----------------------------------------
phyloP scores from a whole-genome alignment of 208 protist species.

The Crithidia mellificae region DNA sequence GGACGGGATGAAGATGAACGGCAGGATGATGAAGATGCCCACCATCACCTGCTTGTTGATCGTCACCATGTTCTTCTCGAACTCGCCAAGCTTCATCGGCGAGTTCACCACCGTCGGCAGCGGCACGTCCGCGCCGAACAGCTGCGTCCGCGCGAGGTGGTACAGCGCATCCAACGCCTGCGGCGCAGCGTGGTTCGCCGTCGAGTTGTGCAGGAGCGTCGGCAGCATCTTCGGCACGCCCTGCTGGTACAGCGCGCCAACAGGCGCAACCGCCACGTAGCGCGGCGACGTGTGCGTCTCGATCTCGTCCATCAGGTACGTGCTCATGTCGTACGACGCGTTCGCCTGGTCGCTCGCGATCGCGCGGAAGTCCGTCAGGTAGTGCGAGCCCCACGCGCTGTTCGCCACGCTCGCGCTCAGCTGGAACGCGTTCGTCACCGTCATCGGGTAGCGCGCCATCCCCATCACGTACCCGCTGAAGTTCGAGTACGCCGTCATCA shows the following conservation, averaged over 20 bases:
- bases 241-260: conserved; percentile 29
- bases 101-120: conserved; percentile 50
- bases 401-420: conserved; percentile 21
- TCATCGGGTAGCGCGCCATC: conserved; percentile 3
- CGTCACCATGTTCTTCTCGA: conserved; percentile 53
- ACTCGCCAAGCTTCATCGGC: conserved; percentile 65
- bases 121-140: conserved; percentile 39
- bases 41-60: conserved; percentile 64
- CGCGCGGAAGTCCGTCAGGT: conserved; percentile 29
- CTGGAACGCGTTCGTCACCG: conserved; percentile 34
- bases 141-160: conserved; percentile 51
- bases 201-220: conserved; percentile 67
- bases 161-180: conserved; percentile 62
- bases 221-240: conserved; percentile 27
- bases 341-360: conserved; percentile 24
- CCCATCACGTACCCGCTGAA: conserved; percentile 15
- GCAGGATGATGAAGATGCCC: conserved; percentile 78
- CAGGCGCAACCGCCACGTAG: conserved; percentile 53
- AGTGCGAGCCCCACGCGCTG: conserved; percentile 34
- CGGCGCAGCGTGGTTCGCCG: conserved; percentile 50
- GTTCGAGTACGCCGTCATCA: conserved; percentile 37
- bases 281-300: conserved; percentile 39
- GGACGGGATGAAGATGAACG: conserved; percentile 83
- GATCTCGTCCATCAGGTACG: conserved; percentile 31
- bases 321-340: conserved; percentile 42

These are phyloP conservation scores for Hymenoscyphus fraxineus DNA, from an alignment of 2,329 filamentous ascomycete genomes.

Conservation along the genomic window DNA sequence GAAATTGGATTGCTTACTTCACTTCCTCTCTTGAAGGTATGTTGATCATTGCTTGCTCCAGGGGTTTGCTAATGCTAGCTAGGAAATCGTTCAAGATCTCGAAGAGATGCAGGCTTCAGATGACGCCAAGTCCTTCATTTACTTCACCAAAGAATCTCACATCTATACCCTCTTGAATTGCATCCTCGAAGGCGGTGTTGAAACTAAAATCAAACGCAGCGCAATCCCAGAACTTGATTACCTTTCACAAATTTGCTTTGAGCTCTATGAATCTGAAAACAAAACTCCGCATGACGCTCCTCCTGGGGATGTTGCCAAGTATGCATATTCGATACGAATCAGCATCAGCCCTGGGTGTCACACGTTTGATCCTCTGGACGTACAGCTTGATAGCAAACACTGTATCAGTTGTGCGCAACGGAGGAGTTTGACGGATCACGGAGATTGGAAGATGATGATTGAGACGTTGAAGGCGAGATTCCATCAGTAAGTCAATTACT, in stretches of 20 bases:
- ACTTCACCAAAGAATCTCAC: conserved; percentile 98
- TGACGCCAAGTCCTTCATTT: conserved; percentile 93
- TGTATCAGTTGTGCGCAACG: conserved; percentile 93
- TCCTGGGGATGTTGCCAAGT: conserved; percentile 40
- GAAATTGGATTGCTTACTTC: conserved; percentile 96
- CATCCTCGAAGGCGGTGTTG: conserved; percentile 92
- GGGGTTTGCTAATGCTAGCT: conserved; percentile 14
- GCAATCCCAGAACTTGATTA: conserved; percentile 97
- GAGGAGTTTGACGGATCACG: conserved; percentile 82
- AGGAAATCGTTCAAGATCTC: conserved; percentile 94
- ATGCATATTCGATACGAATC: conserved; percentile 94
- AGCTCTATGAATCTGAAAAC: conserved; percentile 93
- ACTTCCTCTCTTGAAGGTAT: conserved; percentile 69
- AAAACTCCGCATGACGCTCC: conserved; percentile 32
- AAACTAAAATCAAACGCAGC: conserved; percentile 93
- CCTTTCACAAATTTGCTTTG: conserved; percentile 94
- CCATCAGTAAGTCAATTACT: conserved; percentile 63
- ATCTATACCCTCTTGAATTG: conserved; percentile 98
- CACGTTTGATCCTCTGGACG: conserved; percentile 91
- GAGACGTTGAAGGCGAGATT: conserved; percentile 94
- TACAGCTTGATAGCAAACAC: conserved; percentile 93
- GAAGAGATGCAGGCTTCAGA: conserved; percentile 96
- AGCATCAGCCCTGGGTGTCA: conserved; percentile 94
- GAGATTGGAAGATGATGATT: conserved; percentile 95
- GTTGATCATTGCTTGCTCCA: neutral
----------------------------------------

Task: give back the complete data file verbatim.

phyloP scores from a whole-genome alignment of 208 protist species.

The Crithidia mellificae region DNA sequence GGACGGGATGAAGATGAACGGCAGGATGATGAAGATGCCCACCATCACCTGCTTGTTGATCGTCACCATGTTCTTCTCGAACTCGCCAAGCTTCATCGGCGAGTTCACCACCGTCGGCAGCGGCACGTCCGCGCCGAACAGCTGCGTCCGCGCGAGGTGGTACAGCGCATCCAACGCCTGCGGCGCAGCGTGGTTCGCCGTCGAGTTGTGCAGGAGCGTCGGCAGCATCTTCGGCACGCCCTGCTGGTACAGCGCGCCAACAGGCGCAACCGCCACGTAGCGCGGCGACGTGTGCGTCTCGATCTCGTCCATCAGGTACGTGCTCATGTCGTACGACGCGTTCGCCTGGTCGCTCGCGATCGCGCGGAAGTCCGTCAGGTAGTGCGAGCCCCACGCGCTGTTCGCCACGCTCGCGCTCAGCTGGAACGCGTTCGTCACCGTCATCGGGTAGCGCGCCATCCCCATCACGTACCCGCTGAAGTTCGAGTACGCCGTCATCA shows the following conservation, averaged over 20 bases:
- bases 241-260: conserved; percentile 29
- bases 101-120: conserved; percentile 50
- bases 401-420: conserved; percentile 21
- TCATCGGGTAGCGCGCCATC: conserved; percentile 3
- CGTCACCATGTTCTTCTCGA: conserved; percentile 53
- ACTCGCCAAGCTTCATCGGC: conserved; percentile 65
- bases 121-140: conserved; percentile 39
- bases 41-60: conserved; percentile 64
- CGCGCGGAAGTCCGTCAGGT: conserved; percentile 29
- CTGGAACGCGTTCGTCACCG: conserved; percentile 34
- bases 141-160: conserved; percentile 51
- bases 201-220: conserved; percentile 67
- bases 161-180: conserved; percentile 62
- bases 221-240: conserved; percentile 27
- bases 341-360: conserved; percentile 24
- CCCATCACGTACCCGCTGAA: conserved; percentile 15
- GCAGGATGATGAAGATGCCC: conserved; percentile 78
- CAGGCGCAACCGCCACGTAG: conserved; percentile 53
- AGTGCGAGCCCCACGCGCTG: conserved; percentile 34
- CGGCGCAGCGTGGTTCGCCG: conserved; percentile 50
- GTTCGAGTACGCCGTCATCA: conserved; percentile 37
- bases 281-300: conserved; percentile 39
- GGACGGGATGAAGATGAACG: conserved; percentile 83
- GATCTCGTCCATCAGGTACG: conserved; percentile 31
- bases 321-340: conserved; percentile 42

These are phyloP conservation scores for Hymenoscyphus fraxineus DNA, from an alignment of 2,329 filamentous ascomycete genomes.

Conservation along the genomic window DNA sequence GAAATTGGATTGCTTACTTCACTTCCTCTCTTGAAGGTATGTTGATCATTGCTTGCTCCAGGGGTTTGCTAATGCTAGCTAGGAAATCGTTCAAGATCTCGAAGAGATGCAGGCTTCAGATGACGCCAAGTCCTTCATTTACTTCACCAAAGAATCTCACATCTATACCCTCTTGAATTGCATCCTCGAAGGCGGTGTTGAAACTAAAATCAAACGCAGCGCAATCCCAGAACTTGATTACCTTTCACAAATTTGCTTTGAGCTCTATGAATCTGAAAACAAAACTCCGCATGACGCTCCTCCTGGGGATGTTGCCAAGTATGCATATTCGATACGAATCAGCATCAGCCCTGGGTGTCACACGTTTGATCCTCTGGACGTACAGCTTGATAGCAAACACTGTATCAGTTGTGCGCAACGGAGGAGTTTGACGGATCACGGAGATTGGAAGATGATGATTGAGACGTTGAAGGCGAGATTCCATCAGTAAGTCAATTACT, in stretches of 20 bases:
- ACTTCACCAAAGAATCTCAC: conserved; percentile 98
- TGACGCCAAGTCCTTCATTT: conserved; percentile 93
- TGTATCAGTTGTGCGCAACG: conserved; percentile 93
- TCCTGGGGATGTTGCCAAGT: conserved; percentile 40
- GAAATTGGATTGCTTACTTC: conserved; percentile 96
- CATCCTCGAAGGCGGTGTTG: conserved; percentile 92
- GGGGTTTGCTAATGCTAGCT: conserved; percentile 14
- GCAATCCCAGAACTTGATTA: conserved; percentile 97
- GAGGAGTTTGACGGATCACG: conserved; percentile 82
- AGGAAATCGTTCAAGATCTC: conserved; percentile 94
- ATGCATATTCGATACGAATC: conserved; percentile 94
- AGCTCTATGAATCTGAAAAC: conserved; percentile 93
- ACTTCCTCTCTTGAAGGTAT: conserved; percentile 69
- AAAACTCCGCATGACGCTCC: conserved; percentile 32
- AAACTAAAATCAAACGCAGC: conserved; percentile 93
- CCTTTCACAAATTTGCTTTG: conserved; percentile 94
- CCATCAGTAAGTCAATTACT: conserved; percentile 63
- ATCTATACCCTCTTGAATTG: conserved; percentile 98
- CACGTTTGATCCTCTGGACG: conserved; percentile 91
- GAGACGTTGAAGGCGAGATT: conserved; percentile 94
- TACAGCTTGATAGCAAACAC: conserved; percentile 93
- GAAGAGATGCAGGCTTCAGA: conserved; percentile 96
- AGCATCAGCCCTGGGTGTCA: conserved; percentile 94
- GAGATTGGAAGATGATGATT: conserved; percentile 95
- GTTGATCATTGCTTGCTCCA: neutral